3See Virginia Delegates to Harrison, 14 May, n. 14; and 28 May, and n. 1; Ambler to JM, 18 May, and n. 6; JM to Madison, Sr., 20 May, n. 4; Pendleton to JM, 20 May, nn. 8 and 10; JM to Lee, 28 May 1782, and n. 11; Journals of the Council of State description begins H. R. McIlwaine et al., eds., Journals of the Council of the State of Virginia (3 vols. to date; Richmond, 1931——). description ends , III, 105.

4See Virginia Delegates to Harrison, 24 January, and nn. 1, 2, 4, 5; Virginia Delegates to La Luzerne, 24 January; Randolph to JM, 10 May, and n. 21; Harrison to Virginia Delegates, 11 May, and n. 1; and 22 June 1782.

5La Luzerne.

7See Report on Bieniewsky’s Proposal for a Legionary Corps, 29 May, and editorial note; and Bieniewsky to Virginia Delegates, 31 May 1782. The four documents copied and numbered by Bland, and enclosed in the present letter, were (1) “Composition of Squadrons & companies to form corps”; (2) “Explanation of the Proposals of Ct. de Beniousky translated”; (3) “Copy of the Report of a Comme. of Congress, to whom was referrd the letter of Count Beniousky &.c. &.c.”; and (4) “Translation of Proposals from Count de Beniousky to the Honble. James Madison & the Honble. Theok: Bland delegates in Congress from the State of Virginia.” Bland also enclosed and probably intended to mark “No. 5,” an unnumbered “Copy of a letter from General Washington to Count Beniousky,” 27 April 1782. These documents are filed with the Virginia delegates’ dispatch in the Virginia State Library. See Harrison to Virginia Delegates, 22 June 1782.

8See Report on Bieniewsky’s Proposal for a Legionary Corps, 29 May 1782, editorial note. In his Memoirs and Travels (1790), I, 17, 27, Bieniewsky referred to Pulaski as an “old friend” and “companion.” Count Casimir Pulaski (ca. 1748–1779) was a Polish refugee whom Congress commissioned as a brigadier general of cavalry on 15 September 1777 (JCC description begins Worthington Chauncey Ford et al., eds., Journals of the Continental Congress, 1774–1789 (34 vols.; Washington, 1904–37). description ends , VII, 745). Until he was mortally wounded on 9 October 1779 during the siege of Savannah, he served with distinction in the American army.

9The first partition of Poland, depriving it of about one-third of its territory and population, had been concluded on 5 August 1772 by Catherine the Great of Russia, Frederick the Great of Prussia, and Maria Theresa of Austria (Cambridge Modern History description begins A. W. Ward, G. W. Prothero, Stanley Leathes, eds., Cambridge Modern History (13 vols.; Cambridge, England, 1902–12). description ends , VI, 669). In his letter of 5 May 1782 to the president of Congress, Bieniewsky did not claim to have opposed this partition actively. He merely stated that “after the Desolation and Division of my Country, I offered my Services to France, where I was favorably received” (NA: PCC, No. 78, IV, 299).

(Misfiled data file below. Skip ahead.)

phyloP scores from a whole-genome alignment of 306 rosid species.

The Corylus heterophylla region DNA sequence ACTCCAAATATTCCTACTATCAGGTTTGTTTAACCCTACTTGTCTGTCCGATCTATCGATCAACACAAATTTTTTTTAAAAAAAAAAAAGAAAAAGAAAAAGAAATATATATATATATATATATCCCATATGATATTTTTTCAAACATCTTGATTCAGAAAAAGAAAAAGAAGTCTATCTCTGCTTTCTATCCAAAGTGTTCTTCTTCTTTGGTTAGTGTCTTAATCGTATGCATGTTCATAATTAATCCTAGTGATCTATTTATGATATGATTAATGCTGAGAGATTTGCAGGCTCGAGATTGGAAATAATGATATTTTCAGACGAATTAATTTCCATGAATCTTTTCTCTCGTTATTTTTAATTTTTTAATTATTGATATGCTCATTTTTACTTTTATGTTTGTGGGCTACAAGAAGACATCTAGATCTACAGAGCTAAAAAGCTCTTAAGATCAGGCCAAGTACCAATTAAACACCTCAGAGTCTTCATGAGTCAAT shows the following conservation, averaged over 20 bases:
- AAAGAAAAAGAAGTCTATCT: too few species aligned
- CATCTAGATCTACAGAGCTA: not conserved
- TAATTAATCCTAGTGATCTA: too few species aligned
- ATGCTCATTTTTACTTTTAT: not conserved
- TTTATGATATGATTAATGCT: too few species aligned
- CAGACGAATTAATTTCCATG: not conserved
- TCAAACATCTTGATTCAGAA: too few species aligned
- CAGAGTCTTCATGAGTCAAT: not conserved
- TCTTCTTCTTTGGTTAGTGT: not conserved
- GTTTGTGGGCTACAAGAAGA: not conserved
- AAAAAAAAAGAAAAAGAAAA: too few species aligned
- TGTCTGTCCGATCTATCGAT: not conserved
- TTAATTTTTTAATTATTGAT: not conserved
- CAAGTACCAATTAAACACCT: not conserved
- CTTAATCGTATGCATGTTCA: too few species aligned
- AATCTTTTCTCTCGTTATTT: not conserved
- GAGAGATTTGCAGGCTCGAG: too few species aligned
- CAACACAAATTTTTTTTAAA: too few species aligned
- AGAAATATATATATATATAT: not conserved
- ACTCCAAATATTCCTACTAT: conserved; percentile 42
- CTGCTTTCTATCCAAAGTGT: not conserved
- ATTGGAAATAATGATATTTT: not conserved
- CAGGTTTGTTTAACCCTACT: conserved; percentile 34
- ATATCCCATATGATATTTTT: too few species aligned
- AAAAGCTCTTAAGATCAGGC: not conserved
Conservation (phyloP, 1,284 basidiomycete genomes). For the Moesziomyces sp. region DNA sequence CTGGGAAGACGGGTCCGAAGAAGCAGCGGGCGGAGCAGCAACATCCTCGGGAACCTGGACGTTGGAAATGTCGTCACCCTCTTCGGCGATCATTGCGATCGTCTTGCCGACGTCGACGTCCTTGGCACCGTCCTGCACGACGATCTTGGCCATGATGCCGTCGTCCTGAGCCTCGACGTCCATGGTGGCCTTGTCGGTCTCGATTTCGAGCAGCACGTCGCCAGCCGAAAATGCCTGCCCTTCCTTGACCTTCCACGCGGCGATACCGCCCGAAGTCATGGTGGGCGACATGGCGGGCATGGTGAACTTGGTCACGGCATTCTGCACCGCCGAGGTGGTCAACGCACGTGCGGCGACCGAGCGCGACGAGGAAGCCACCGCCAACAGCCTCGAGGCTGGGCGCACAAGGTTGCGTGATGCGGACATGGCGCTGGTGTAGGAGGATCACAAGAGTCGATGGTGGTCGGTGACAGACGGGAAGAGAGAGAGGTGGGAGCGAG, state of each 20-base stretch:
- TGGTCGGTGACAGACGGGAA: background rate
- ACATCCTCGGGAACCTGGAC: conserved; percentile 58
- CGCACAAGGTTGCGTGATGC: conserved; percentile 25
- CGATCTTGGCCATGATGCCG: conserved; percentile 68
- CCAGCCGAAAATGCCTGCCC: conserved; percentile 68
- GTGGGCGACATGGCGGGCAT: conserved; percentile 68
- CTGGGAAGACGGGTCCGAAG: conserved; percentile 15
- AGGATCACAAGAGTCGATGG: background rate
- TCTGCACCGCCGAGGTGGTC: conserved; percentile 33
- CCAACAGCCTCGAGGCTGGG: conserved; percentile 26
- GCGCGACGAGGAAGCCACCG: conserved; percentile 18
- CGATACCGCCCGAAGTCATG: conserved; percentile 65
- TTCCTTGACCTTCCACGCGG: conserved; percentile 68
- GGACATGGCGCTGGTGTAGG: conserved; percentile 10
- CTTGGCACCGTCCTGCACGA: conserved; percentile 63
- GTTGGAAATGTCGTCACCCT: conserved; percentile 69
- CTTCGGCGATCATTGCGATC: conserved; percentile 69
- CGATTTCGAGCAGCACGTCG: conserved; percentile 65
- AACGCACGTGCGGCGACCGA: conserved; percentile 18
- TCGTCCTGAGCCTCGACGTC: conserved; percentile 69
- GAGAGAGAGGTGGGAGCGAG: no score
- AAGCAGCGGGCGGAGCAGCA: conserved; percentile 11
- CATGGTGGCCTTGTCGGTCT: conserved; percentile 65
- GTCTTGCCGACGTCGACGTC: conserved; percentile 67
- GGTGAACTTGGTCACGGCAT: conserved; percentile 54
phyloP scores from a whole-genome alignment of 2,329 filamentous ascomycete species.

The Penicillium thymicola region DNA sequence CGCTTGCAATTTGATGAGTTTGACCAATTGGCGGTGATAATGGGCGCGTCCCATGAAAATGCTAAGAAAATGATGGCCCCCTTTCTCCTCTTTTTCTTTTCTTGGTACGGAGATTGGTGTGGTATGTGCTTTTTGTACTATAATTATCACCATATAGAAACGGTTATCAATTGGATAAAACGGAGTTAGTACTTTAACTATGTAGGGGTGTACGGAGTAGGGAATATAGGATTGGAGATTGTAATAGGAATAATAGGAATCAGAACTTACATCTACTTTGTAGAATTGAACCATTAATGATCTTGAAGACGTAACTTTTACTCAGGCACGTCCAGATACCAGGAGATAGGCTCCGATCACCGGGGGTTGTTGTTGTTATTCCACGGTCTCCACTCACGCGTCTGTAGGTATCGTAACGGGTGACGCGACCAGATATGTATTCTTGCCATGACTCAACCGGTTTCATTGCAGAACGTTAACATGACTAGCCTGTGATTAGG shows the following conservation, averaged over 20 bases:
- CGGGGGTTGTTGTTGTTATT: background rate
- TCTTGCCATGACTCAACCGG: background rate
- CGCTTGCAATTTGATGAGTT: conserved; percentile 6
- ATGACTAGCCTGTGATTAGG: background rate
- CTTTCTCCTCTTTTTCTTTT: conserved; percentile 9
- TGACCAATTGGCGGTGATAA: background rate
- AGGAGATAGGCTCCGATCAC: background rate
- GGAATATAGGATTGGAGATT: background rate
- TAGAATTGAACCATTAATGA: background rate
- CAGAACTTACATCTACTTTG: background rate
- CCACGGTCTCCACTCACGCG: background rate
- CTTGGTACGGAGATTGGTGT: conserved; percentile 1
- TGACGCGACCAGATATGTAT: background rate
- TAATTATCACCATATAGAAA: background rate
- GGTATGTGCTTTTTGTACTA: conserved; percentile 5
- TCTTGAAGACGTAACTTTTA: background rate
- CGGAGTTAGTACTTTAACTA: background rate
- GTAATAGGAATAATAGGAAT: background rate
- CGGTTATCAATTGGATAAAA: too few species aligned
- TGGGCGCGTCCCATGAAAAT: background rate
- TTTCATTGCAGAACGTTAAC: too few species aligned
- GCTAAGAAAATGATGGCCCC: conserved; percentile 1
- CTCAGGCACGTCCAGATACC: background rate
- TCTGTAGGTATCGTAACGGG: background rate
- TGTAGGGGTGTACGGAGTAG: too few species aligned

10Used in the sense of aid or endorsement.

12The service of Joseph II, Holy Roman Emperor.

14Washington’s letter of 28 May, read in Congress on 3 June 1782, had three enclosures telling of the military preparations under way in New York City (NA: PCC, 152, X, 571, 575, 577, 579; Fitzpatrick, Writings of Washington description begins John C. Fitzpatrick, ed., The Writings of George Washington, from the Original Sources, 1745–1799 (39 vols.; Washington, 1931–44). description ends , XXIV, 295; JCC description begins Worthington Chauncey Ford et al., eds., Journals of the Continental Congress, 1774–1789 (34 vols.; Washington, 1904–37). description ends , XXII, 315 n.). His informants had been misled by two occurrences at the British headquarters. On 20 and 21 May General Carleton had reviewed all the troops in New York City and on Long Island. On 28 May about thirty transports, convoyed by two frigates, left New York Harbor for Martha’s Vineyard to “take on board four thousand head of cattle and an even greater number of sheep, which have been gathered together on the island from Connecticut and sold to our commissaries through go-betweens” (Bernhard A. Uhlendorf, trans. and ed., Revolution in America: Confidential Letters and Journals, 1776–1784, of Adjutant General Major Baurmeister of the Hessian Forces [New Brunswick, N.J., 1957], pp. 505, 509). Early in June residents of Connecticut along the north shore of Long Island Sound observed this convoy sailing toward the east and concluded that as many as 4,000 British troops must be aboard the transports (Virginia Gazette description begins Virginia Gazette, or, the American Advertiser (Richmond, James Hayes, 1781–86). description ends , 22 and 29 June 1782). On 24 June in a letter to La Luzerne, Washington remarked: “The Enemy, from the best intelligence I get from New York, have made no detachment; things remain there in Statu quo; they seem to be suspended, and are waiting for orders from their Court; which I hear they anxiously expect” (Fitzpatrick, Writings of Washington description begins John C. Fitzpatrick, ed., The Writings of George Washington, from the Original Sources, 1745–1799 (39 vols.; Washington, 1931–44). description ends , XXIV, 381).